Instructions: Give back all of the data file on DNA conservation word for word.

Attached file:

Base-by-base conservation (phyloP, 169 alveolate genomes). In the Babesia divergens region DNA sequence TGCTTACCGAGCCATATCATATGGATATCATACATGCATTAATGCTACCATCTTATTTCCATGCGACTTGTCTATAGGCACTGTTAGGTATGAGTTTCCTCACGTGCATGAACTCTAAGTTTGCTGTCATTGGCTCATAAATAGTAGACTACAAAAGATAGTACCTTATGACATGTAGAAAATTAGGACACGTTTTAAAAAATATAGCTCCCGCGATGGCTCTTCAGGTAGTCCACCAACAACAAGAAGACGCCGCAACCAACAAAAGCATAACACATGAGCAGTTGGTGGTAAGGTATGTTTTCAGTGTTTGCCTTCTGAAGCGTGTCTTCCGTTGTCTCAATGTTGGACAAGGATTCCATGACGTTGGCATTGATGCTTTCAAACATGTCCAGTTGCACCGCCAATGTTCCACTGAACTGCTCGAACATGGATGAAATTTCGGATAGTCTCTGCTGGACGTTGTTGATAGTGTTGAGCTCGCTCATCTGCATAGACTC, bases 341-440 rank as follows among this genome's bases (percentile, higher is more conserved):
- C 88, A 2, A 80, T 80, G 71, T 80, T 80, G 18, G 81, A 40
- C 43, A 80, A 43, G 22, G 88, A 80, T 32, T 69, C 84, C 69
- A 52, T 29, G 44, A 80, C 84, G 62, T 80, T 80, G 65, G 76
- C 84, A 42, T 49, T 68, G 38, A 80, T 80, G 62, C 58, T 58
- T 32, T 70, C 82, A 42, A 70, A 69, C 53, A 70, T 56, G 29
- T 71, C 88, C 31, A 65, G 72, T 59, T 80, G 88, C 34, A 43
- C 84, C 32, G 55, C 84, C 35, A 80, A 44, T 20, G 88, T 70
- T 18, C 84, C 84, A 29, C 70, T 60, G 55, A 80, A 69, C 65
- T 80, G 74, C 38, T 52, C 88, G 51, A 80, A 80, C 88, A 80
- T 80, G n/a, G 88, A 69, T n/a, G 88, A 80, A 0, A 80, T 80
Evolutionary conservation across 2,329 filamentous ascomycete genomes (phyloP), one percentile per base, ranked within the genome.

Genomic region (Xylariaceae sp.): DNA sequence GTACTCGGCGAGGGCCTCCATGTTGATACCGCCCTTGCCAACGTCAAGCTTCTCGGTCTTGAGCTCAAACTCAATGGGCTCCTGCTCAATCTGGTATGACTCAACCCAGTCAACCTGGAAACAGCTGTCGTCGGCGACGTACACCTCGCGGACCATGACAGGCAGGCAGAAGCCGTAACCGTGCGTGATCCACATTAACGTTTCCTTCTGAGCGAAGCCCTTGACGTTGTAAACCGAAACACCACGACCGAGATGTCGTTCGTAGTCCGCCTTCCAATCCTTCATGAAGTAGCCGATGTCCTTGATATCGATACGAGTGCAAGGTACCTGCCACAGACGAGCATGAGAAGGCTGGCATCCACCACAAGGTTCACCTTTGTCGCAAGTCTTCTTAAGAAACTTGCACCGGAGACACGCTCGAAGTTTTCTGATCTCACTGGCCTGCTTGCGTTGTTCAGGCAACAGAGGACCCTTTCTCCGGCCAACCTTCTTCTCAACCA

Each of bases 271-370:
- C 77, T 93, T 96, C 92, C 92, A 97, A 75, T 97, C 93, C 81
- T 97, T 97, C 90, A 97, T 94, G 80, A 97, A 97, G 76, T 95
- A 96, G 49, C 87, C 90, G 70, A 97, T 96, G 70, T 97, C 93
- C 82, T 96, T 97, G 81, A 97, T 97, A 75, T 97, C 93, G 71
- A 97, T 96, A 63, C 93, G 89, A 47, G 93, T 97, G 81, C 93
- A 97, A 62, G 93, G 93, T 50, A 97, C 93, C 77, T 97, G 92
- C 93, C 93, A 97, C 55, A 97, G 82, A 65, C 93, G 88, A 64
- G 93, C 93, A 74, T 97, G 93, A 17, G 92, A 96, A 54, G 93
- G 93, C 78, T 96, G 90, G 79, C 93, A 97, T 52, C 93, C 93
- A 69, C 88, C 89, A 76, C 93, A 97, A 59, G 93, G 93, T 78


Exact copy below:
Base-by-base conservation (phyloP, 169 alveolate genomes). In the Babesia divergens region DNA sequence TGCTTACCGAGCCATATCATATGGATATCATACATGCATTAATGCTACCATCTTATTTCCATGCGACTTGTCTATAGGCACTGTTAGGTATGAGTTTCCTCACGTGCATGAACTCTAAGTTTGCTGTCATTGGCTCATAAATAGTAGACTACAAAAGATAGTACCTTATGACATGTAGAAAATTAGGACACGTTTTAAAAAATATAGCTCCCGCGATGGCTCTTCAGGTAGTCCACCAACAACAAGAAGACGCCGCAACCAACAAAAGCATAACACATGAGCAGTTGGTGGTAAGGTATGTTTTCAGTGTTTGCCTTCTGAAGCGTGTCTTCCGTTGTCTCAATGTTGGACAAGGATTCCATGACGTTGGCATTGATGCTTTCAAACATGTCCAGTTGCACCGCCAATGTTCCACTGAACTGCTCGAACATGGATGAAATTTCGGATAGTCTCTGCTGGACGTTGTTGATAGTGTTGAGCTCGCTCATCTGCATAGACTC, bases 341-440 rank as follows among this genome's bases (percentile, higher is more conserved):
- C 88, A 2, A 80, T 80, G 71, T 80, T 80, G 18, G 81, A 40
- C 43, A 80, A 43, G 22, G 88, A 80, T 32, T 69, C 84, C 69
- A 52, T 29, G 44, A 80, C 84, G 62, T 80, T 80, G 65, G 76
- C 84, A 42, T 49, T 68, G 38, A 80, T 80, G 62, C 58, T 58
- T 32, T 70, C 82, A 42, A 70, A 69, C 53, A 70, T 56, G 29
- T 71, C 88, C 31, A 65, G 72, T 59, T 80, G 88, C 34, A 43
- C 84, C 32, G 55, C 84, C 35, A 80, A 44, T 20, G 88, T 70
- T 18, C 84, C 84, A 29, C 70, T 60, G 55, A 80, A 69, C 65
- T 80, G 74, C 38, T 52, C 88, G 51, A 80, A 80, C 88, A 80
- T 80, G n/a, G 88, A 69, T n/a, G 88, A 80, A 0, A 80, T 80
Evolutionary conservation across 2,329 filamentous ascomycete genomes (phyloP), one percentile per base, ranked within the genome.

Genomic region (Xylariaceae sp.): DNA sequence GTACTCGGCGAGGGCCTCCATGTTGATACCGCCCTTGCCAACGTCAAGCTTCTCGGTCTTGAGCTCAAACTCAATGGGCTCCTGCTCAATCTGGTATGACTCAACCCAGTCAACCTGGAAACAGCTGTCGTCGGCGACGTACACCTCGCGGACCATGACAGGCAGGCAGAAGCCGTAACCGTGCGTGATCCACATTAACGTTTCCTTCTGAGCGAAGCCCTTGACGTTGTAAACCGAAACACCACGACCGAGATGTCGTTCGTAGTCCGCCTTCCAATCCTTCATGAAGTAGCCGATGTCCTTGATATCGATACGAGTGCAAGGTACCTGCCACAGACGAGCATGAGAAGGCTGGCATCCACCACAAGGTTCACCTTTGTCGCAAGTCTTCTTAAGAAACTTGCACCGGAGACACGCTCGAAGTTTTCTGATCTCACTGGCCTGCTTGCGTTGTTCAGGCAACAGAGGACCCTTTCTCCGGCCAACCTTCTTCTCAACCA

Each of bases 271-370:
- C 77, T 93, T 96, C 92, C 92, A 97, A 75, T 97, C 93, C 81
- T 97, T 97, C 90, A 97, T 94, G 80, A 97, A 97, G 76, T 95
- A 96, G 49, C 87, C 90, G 70, A 97, T 96, G 70, T 97, C 93
- C 82, T 96, T 97, G 81, A 97, T 97, A 75, T 97, C 93, G 71
- A 97, T 96, A 63, C 93, G 89, A 47, G 93, T 97, G 81, C 93
- A 97, A 62, G 93, G 93, T 50, A 97, C 93, C 77, T 97, G 92
- C 93, C 93, A 97, C 55, A 97, G 82, A 65, C 93, G 88, A 64
- G 93, C 93, A 74, T 97, G 93, A 17, G 92, A 96, A 54, G 93
- G 93, C 78, T 96, G 90, G 79, C 93, A 97, T 52, C 93, C 93
- A 69, C 88, C 89, A 76, C 93, A 97, A 59, G 93, G 93, T 78